Replacements more important than ever in World Cup
New Zealand’s coach Steve Hansen says injury replacements must hit ground running
Players look on during the New Zealand All Blacks Rugby World Cup team announcement at Parliament House in Wellington. Photograph: Hagen Hopkins/Getty Images
The role of replacement players at the rugby World Cup takes on added significance due to the tournament’s “unique rules” and the All Blacks have made sure that anyone who steps into the side due to a team mate’s injury will hit the ground running.
Coach Steve Hansen and fellow selectors Grant Fox and Ian Foster named an extended squad of 41 players before whittling down that number to 31 on Sunday for the World Cup.
All 41 got game time in five tests, with some of the 2015 new caps, notably Lima Sopoaga, Waisake Naholo, Nehe Milner-Skudder, Codie Taylor and Nepo Laulala, all proving they could make the step up to test rugby.
Naholo, Milner-Skudder and Taylor made the final World Cup squad, with Sopoaga arguably the unluckiest player not to make the cut after an impressive performance on debut against South Africa at Ellis Park.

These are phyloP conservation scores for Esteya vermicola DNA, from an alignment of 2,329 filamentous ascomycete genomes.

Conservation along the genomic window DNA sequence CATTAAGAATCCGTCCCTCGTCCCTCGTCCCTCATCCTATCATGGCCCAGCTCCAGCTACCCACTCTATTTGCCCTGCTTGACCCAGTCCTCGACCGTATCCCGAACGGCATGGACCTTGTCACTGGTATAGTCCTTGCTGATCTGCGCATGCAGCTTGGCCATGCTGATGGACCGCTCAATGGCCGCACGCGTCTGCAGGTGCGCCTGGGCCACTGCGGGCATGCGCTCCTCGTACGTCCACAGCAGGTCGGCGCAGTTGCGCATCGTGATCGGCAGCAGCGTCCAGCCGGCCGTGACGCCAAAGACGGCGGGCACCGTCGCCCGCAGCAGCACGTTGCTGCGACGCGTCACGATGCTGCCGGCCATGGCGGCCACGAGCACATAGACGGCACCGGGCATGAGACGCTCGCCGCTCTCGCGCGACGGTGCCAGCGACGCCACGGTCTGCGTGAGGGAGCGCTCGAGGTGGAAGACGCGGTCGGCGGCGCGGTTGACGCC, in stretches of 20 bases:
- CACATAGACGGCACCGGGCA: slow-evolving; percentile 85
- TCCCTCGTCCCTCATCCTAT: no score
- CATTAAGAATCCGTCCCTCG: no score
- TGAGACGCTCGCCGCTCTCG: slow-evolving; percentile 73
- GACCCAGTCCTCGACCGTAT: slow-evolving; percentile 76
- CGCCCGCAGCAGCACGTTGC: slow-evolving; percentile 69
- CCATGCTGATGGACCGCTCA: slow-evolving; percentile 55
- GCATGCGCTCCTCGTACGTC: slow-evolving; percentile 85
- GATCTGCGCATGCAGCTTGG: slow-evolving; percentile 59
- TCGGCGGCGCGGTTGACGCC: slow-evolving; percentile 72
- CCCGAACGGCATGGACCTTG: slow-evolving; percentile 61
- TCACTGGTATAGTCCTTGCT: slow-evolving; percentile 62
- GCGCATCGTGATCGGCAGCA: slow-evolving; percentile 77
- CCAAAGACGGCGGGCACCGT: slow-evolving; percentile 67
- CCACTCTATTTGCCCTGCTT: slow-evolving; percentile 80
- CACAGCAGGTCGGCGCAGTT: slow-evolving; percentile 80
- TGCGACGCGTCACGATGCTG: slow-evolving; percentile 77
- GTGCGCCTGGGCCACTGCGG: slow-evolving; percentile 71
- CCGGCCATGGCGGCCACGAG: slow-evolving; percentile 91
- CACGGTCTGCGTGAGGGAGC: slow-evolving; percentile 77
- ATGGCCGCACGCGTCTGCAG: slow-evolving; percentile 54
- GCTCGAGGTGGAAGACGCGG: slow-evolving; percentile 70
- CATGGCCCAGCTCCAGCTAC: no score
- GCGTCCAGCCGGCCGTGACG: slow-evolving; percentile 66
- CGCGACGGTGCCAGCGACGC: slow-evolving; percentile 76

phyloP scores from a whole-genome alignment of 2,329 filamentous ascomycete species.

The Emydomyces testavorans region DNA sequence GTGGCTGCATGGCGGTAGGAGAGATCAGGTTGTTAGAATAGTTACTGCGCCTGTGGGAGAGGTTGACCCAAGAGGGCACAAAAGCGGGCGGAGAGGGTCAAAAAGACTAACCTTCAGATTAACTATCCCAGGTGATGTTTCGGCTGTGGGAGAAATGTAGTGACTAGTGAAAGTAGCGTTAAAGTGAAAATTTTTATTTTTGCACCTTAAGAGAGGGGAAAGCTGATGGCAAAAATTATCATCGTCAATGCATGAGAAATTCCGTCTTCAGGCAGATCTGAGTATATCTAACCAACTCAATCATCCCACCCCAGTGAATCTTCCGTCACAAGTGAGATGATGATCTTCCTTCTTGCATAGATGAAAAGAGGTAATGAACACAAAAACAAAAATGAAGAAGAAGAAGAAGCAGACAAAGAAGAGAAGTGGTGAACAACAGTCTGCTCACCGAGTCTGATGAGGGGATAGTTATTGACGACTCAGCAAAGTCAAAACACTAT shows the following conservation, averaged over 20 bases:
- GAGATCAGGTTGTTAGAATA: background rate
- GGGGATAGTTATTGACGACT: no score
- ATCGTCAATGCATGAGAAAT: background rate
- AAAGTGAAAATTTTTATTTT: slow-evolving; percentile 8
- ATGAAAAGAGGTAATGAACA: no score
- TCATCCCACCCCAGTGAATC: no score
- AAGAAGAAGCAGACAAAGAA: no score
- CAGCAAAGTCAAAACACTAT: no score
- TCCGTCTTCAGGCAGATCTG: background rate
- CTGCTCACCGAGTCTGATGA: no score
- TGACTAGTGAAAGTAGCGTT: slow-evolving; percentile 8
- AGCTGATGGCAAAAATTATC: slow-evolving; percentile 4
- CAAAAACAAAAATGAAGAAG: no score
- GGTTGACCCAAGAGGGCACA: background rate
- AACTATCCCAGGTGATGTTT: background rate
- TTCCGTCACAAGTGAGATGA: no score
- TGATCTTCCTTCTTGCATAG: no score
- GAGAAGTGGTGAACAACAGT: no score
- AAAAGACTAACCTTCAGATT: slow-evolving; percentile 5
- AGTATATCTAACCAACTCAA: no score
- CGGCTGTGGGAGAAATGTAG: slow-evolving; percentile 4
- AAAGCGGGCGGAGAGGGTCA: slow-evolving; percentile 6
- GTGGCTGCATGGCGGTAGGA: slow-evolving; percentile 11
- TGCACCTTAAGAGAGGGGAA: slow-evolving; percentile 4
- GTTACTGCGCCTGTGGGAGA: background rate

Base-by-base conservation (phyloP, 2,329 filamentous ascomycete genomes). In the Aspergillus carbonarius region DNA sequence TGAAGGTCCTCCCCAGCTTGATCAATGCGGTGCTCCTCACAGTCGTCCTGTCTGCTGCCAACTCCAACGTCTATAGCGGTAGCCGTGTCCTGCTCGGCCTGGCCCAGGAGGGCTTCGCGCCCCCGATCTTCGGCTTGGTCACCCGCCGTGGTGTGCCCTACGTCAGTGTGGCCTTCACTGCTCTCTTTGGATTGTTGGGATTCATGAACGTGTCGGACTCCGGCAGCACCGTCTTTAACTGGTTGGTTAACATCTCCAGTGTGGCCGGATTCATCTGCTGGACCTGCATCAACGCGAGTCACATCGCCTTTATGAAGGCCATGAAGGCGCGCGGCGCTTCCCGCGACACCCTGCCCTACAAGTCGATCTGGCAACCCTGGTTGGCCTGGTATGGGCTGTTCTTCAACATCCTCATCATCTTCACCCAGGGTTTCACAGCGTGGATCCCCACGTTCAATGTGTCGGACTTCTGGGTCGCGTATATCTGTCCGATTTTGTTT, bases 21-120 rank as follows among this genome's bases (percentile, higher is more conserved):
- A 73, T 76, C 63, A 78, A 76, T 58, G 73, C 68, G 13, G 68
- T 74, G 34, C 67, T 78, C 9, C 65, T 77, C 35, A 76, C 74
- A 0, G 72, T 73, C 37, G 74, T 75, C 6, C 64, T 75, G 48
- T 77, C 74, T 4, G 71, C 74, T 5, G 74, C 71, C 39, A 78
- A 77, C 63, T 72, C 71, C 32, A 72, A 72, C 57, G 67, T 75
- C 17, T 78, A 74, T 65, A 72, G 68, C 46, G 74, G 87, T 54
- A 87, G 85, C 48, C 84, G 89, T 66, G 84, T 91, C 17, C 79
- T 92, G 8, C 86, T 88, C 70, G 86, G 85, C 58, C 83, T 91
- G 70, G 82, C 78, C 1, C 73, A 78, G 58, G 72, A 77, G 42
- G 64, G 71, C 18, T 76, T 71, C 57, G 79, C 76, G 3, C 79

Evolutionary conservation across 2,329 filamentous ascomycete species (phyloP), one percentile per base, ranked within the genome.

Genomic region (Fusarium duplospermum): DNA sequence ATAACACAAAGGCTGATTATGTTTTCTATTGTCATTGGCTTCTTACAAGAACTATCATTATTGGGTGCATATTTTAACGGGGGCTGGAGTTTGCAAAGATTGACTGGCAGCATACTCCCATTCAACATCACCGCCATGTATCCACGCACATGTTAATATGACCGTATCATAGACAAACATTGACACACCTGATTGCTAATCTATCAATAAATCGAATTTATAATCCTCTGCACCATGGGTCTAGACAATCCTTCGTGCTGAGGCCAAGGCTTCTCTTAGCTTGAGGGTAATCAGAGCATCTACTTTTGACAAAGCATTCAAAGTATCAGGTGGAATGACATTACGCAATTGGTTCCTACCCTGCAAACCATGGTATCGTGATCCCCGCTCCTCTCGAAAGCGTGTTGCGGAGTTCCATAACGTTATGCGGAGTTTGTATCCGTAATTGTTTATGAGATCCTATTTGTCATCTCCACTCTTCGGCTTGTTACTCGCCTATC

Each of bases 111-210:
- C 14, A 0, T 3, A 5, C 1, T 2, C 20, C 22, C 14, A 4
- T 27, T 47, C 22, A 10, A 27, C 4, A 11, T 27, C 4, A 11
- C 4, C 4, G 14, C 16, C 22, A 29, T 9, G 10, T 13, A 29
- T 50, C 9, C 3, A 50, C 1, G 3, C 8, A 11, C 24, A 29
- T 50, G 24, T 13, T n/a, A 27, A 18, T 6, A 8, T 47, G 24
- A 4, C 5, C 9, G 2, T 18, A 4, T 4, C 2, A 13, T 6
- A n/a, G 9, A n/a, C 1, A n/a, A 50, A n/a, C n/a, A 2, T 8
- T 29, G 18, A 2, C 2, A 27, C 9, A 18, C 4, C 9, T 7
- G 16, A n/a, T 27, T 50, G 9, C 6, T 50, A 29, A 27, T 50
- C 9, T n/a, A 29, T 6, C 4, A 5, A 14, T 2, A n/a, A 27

World Cup winners Cory Jane (53 caps) and Israel Dagg (49) also missed out on selection for the tournament in England but their experience could be vital if injury strikes and players need to be replaced.
“It’s a unique tournament because it has unique rules,” Hansen added.
“If someone gets injured and they’re replaced then that’s it, they’re gone from the tournament, so it requires a lot more utility and versatility in your playing group than you would in a 31-man squad.”
Hansen built that versatility and depth over the past four seasons, giving 37 players a test debut since taking over in 2012, with 13 making the final squad for New Zealand’s bid to become the first side to win successive World Cups.
Twelve-cap lock Jeremy Thrush is one of those who could be called into the side if Brodie Retallick, Sam Whitelock or Luke Romano is ruled out due to injury, while 15-cap centre Ryan Crotty could fill in any midfield holes.
Both Thrush and Crotty have performed admirably for the All Blacks and Hansen said they would join the other players who missed out in meetings later this week to ensure they were prepared should they be required.
“We can’t get everybody in unfortunately (and) it’s difficult for the guys who have missed out,” Hansen said.
“But history tells us we will need to use some of them and we need them to be mentally in the right place and to turn up physically to carry on so we don’t miss a beat.”